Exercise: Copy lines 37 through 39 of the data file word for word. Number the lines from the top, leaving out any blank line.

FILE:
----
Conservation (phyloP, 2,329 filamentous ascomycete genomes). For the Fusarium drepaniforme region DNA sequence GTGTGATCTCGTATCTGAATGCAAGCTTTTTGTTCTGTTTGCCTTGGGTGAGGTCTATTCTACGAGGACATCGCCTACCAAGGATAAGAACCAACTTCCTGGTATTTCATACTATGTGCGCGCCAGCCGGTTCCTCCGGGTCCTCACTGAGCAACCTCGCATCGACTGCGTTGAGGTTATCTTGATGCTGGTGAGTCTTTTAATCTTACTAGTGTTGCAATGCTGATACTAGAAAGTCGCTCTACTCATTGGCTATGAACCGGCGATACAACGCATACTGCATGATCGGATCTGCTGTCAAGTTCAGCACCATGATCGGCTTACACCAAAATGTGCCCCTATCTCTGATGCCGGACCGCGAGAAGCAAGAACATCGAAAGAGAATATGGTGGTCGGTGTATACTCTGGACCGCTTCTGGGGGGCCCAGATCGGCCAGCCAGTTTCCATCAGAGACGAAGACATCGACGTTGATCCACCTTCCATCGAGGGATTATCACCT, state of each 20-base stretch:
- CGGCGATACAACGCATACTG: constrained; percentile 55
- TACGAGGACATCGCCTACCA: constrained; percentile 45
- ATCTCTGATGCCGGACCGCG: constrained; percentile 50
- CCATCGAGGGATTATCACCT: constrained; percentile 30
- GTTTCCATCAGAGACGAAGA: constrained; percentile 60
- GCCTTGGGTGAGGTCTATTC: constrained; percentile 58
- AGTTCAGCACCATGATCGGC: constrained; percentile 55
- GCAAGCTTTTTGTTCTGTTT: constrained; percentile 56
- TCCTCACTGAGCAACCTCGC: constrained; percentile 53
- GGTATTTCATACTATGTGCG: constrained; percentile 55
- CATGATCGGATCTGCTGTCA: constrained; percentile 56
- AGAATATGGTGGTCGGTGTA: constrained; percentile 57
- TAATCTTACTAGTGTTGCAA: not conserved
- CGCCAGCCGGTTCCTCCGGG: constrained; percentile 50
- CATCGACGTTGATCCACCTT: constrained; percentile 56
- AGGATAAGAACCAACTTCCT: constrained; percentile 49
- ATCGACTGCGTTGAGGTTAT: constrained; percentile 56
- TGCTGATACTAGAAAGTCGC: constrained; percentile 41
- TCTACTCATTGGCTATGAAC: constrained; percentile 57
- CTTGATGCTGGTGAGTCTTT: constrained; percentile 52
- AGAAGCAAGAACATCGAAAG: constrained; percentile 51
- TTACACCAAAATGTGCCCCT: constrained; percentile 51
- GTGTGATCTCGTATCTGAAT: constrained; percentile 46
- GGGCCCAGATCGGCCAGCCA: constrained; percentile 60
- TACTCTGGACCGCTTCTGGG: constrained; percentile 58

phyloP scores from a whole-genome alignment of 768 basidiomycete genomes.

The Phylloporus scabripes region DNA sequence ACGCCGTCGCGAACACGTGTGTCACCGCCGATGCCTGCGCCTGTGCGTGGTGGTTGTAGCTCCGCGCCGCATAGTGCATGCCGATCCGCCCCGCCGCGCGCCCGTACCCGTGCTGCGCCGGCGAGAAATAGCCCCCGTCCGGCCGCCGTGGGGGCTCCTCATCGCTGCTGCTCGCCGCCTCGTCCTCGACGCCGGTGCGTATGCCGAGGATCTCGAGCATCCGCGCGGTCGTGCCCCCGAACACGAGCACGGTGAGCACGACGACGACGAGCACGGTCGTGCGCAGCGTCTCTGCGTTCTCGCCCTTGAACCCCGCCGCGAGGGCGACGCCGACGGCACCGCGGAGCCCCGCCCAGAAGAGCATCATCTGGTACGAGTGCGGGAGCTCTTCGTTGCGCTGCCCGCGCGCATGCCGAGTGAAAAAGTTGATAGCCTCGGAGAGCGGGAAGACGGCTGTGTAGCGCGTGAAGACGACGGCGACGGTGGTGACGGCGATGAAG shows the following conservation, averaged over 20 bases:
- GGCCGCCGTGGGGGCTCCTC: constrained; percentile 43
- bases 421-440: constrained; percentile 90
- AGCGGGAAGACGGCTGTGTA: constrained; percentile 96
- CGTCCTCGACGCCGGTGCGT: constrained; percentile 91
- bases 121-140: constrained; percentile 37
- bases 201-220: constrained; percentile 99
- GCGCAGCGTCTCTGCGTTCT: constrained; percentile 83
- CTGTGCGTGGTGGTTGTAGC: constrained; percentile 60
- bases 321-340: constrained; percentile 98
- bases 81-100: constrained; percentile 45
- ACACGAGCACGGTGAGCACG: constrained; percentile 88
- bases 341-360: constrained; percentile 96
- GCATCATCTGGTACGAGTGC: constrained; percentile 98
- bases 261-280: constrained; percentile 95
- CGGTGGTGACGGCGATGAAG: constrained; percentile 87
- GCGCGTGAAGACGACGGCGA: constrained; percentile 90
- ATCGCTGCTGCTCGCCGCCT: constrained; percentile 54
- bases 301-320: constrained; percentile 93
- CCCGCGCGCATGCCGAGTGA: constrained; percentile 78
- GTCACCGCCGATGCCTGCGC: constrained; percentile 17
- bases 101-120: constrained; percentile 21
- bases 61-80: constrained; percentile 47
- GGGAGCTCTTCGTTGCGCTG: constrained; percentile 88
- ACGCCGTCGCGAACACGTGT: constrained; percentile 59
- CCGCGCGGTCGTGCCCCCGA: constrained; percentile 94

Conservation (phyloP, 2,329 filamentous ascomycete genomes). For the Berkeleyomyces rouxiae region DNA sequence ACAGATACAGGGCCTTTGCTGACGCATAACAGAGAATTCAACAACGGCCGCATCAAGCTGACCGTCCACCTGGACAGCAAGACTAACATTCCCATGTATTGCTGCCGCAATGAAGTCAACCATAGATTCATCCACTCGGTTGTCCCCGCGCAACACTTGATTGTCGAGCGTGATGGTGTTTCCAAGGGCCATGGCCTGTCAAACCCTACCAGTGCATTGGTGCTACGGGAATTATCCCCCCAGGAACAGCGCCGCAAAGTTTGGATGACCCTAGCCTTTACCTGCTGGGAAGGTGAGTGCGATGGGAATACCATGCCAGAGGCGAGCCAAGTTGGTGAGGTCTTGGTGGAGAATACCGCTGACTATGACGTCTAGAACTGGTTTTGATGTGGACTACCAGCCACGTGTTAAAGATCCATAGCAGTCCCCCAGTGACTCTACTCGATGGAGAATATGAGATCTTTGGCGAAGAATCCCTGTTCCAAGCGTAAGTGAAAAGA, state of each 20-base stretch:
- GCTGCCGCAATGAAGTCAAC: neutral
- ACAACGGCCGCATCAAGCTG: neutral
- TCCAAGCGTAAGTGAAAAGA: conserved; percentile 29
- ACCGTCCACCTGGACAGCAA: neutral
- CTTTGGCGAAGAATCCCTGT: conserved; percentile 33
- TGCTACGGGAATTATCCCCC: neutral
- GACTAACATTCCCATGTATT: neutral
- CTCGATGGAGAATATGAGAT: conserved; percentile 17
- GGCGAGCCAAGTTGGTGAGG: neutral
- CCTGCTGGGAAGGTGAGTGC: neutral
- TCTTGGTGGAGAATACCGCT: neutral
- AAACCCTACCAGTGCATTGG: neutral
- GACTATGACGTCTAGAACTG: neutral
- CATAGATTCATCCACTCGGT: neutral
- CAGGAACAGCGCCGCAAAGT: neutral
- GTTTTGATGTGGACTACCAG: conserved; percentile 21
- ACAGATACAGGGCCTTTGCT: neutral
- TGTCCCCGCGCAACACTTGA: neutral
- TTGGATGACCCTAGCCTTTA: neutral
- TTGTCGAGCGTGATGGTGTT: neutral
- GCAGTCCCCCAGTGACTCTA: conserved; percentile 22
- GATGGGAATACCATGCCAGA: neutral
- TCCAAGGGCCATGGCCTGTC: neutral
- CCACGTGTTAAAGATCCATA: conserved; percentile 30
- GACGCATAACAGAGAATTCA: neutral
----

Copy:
- bases 321-340: constrained; percentile 98
- bases 81-100: constrained; percentile 45
- ACACGAGCACGGTGAGCACG: constrained; percentile 88